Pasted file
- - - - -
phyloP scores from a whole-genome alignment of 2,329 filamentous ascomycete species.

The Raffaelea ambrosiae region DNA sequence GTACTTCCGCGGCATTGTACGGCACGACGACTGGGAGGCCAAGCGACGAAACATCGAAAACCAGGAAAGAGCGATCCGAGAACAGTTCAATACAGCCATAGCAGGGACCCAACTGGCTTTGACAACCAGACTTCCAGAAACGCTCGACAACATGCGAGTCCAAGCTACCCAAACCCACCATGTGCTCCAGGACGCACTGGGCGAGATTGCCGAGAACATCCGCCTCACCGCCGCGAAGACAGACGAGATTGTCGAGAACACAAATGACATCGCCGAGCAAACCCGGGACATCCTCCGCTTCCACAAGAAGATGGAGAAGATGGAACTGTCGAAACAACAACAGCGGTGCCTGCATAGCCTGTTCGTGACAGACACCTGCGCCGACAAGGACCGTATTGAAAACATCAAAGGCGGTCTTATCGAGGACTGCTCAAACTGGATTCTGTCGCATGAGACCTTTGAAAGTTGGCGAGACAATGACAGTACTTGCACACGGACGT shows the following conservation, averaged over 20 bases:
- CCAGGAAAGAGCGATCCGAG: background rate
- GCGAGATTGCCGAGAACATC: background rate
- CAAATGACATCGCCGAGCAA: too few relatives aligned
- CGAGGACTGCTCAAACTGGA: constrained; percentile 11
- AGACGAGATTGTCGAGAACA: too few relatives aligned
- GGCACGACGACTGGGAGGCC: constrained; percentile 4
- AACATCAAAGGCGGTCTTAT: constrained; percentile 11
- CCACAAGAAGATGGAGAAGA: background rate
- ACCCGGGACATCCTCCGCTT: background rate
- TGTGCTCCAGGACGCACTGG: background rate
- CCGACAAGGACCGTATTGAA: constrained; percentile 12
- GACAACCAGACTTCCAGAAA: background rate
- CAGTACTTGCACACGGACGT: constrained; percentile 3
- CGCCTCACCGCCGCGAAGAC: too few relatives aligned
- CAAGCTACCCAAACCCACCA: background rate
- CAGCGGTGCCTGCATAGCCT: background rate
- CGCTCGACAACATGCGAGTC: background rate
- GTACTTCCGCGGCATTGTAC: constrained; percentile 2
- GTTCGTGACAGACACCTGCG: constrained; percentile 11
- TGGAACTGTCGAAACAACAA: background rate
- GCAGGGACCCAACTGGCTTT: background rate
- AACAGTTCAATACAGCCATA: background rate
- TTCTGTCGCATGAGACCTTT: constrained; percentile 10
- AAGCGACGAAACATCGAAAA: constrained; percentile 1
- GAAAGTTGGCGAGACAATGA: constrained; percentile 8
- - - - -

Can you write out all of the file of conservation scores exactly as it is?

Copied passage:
phyloP scores from a whole-genome alignment of 2,329 filamentous ascomycete species.

The Raffaelea ambrosiae region DNA sequence GTACTTCCGCGGCATTGTACGGCACGACGACTGGGAGGCCAAGCGACGAAACATCGAAAACCAGGAAAGAGCGATCCGAGAACAGTTCAATACAGCCATAGCAGGGACCCAACTGGCTTTGACAACCAGACTTCCAGAAACGCTCGACAACATGCGAGTCCAAGCTACCCAAACCCACCATGTGCTCCAGGACGCACTGGGCGAGATTGCCGAGAACATCCGCCTCACCGCCGCGAAGACAGACGAGATTGTCGAGAACACAAATGACATCGCCGAGCAAACCCGGGACATCCTCCGCTTCCACAAGAAGATGGAGAAGATGGAACTGTCGAAACAACAACAGCGGTGCCTGCATAGCCTGTTCGTGACAGACACCTGCGCCGACAAGGACCGTATTGAAAACATCAAAGGCGGTCTTATCGAGGACTGCTCAAACTGGATTCTGTCGCATGAGACCTTTGAAAGTTGGCGAGACAATGACAGTACTTGCACACGGACGT shows the following conservation, averaged over 20 bases:
- CCAGGAAAGAGCGATCCGAG: background rate
- GCGAGATTGCCGAGAACATC: background rate
- CAAATGACATCGCCGAGCAA: too few relatives aligned
- CGAGGACTGCTCAAACTGGA: constrained; percentile 11
- AGACGAGATTGTCGAGAACA: too few relatives aligned
- GGCACGACGACTGGGAGGCC: constrained; percentile 4
- AACATCAAAGGCGGTCTTAT: constrained; percentile 11
- CCACAAGAAGATGGAGAAGA: background rate
- ACCCGGGACATCCTCCGCTT: background rate
- TGTGCTCCAGGACGCACTGG: background rate
- CCGACAAGGACCGTATTGAA: constrained; percentile 12
- GACAACCAGACTTCCAGAAA: background rate
- CAGTACTTGCACACGGACGT: constrained; percentile 3
- CGCCTCACCGCCGCGAAGAC: too few relatives aligned
- CAAGCTACCCAAACCCACCA: background rate
- CAGCGGTGCCTGCATAGCCT: background rate
- CGCTCGACAACATGCGAGTC: background rate
- GTACTTCCGCGGCATTGTAC: constrained; percentile 2
- GTTCGTGACAGACACCTGCG: constrained; percentile 11
- TGGAACTGTCGAAACAACAA: background rate
- GCAGGGACCCAACTGGCTTT: background rate
- AACAGTTCAATACAGCCATA: background rate
- TTCTGTCGCATGAGACCTTT: constrained; percentile 10
- AAGCGACGAAACATCGAAAA: constrained; percentile 1
- GAAAGTTGGCGAGACAATGA: constrained; percentile 8